Another speaker, Mrs. Gurbax Kaur Kahlon, reminded those assembled of the historical background of the fight for India’s freedom. She cited statistics which showed that over 80% of the martyrs who perished in the struggle against the British were Sikhs. She also read from a copy of Mahatma Gandhi’s newspaper, the March 19, 1931 issue of Young India, in which Gandhi said, “‘Our Sikh friends have no reason to fear that Congress would betray them” that if such an unimaginable thing were to occur, it would undo the very foundations of the Congress, and the nation itself. But then in 1948, Gandhi was assassinated; his influence on the constitution of the newly created nation was lost forever, and with damaging consequences for the Sikhs. It was the betrayal he had said could never come to be. The constitution of India made no mention of the Sikhs; it was as if they did not even exist. Outraged, the

 Sikhs refused to ratify it. (They have not done so to this day.) Though the Sikhs were betrayed by the writers of the Indian constitution, their leaders pledged them to suffer and to endure; to be loyal to the Republic of India, and get on with the business of nation building. She went on to say that now, after having given so much far beyond what their percentage of the population might call for the Sikhs are being sacrificed by petty politicians for the purpose of winning elections. Their goals and dreams are trampled into the dust, and they are labeled “terrorists’”’ by those who have waged the real terror against them. Speaking of the current situation in Punjab, another speaker, Prof. Sulakhan S. Dhillon, reminded those assembled of the futility of negotiation. Sikhs have suffered such great losses that the time for moderation has passed. He warned that the central government was now talking of undoing the present boundaries of Punjab and taking in Himachal and Haryana again, with the aim of creating a Punjab in which the Sikhs are a definite minority. Even though it is painful to see the once huge Punjab reduced to its present size (after Punjabi Suba) this neutralizing move on the part of the government must not be allowed. There can be no giving in on the just demands of the Sikhs for autonomy. Punjab has given away too much under the name of “‘secularism’’, and now the center has consolidated so much power and has engineered the voting along communal lines, that there is no protection for Sikh interests.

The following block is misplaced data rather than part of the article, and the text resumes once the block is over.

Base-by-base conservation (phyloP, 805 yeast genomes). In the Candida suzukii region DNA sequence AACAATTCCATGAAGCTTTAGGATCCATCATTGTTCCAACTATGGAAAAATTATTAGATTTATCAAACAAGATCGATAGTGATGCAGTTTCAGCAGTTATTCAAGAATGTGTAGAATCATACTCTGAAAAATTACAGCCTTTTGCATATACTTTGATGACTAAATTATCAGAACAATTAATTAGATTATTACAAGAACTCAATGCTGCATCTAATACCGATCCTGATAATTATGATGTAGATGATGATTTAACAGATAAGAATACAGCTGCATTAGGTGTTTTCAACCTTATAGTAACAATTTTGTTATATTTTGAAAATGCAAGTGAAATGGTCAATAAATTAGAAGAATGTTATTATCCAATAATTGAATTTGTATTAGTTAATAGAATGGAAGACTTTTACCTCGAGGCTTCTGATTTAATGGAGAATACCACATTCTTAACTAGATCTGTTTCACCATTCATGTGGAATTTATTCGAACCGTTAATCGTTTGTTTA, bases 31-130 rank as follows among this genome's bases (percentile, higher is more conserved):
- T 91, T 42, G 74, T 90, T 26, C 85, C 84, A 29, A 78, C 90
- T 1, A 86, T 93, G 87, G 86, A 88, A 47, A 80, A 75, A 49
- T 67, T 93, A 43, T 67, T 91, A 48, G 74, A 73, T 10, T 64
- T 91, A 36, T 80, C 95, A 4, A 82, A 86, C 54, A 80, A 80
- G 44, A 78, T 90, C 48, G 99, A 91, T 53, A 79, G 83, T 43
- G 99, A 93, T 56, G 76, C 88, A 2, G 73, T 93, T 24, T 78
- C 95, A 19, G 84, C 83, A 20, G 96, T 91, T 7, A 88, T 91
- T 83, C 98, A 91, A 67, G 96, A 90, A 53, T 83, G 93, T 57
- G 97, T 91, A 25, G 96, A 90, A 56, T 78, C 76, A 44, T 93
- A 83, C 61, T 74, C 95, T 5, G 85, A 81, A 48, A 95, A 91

Other speakers who came forward to address the crowd were Didar Singh Bains, Pandit Sucha Singh (both of Yuba City), Hardev Singh Grewal (Fremont), Hardyal Singh Dhatt (Stockton), Prof. Shamsher Singh (San Francisco), as well as several others. All the speeches were punctuated with frequent and hearty Jakaras (‘‘BOLEYYYYYYYY SO NIHAL! SAT SRI AKAAAAAAAAAAAL!”’’) Which demonstrated a unity of will and purpose.

Although spirited, the assembled protesters were at all times peaceful and orderly. There were

no untoward incidents of any kind, even when an Indian flag suddenly was produced from the crowd and set ablaze. Much credit belongs to organizers Piara Singh and Karnail Singh Kahlon, both of El Sobrante, who kept things moving smoothly and orderly, and made sure that the speakers took only their allotted time. The placards prepared for the occasion were by and large well done, and some (‘‘Bhindranwale the 20th century Thomas a Becket’) showed a higher level than on previous occasions. A lone TV cameraman showed up from Channel 4 but departed without interviewing anyone on camera. The rally broke up promptly at 3:00 p.m., the time its permit expired. The sun came out once again, and a slight breeze finally blew away the last remaining blackened pieces of something that had been three colored, for bravery, justice and peace.

Article extracted from this publication >> February 1, 1985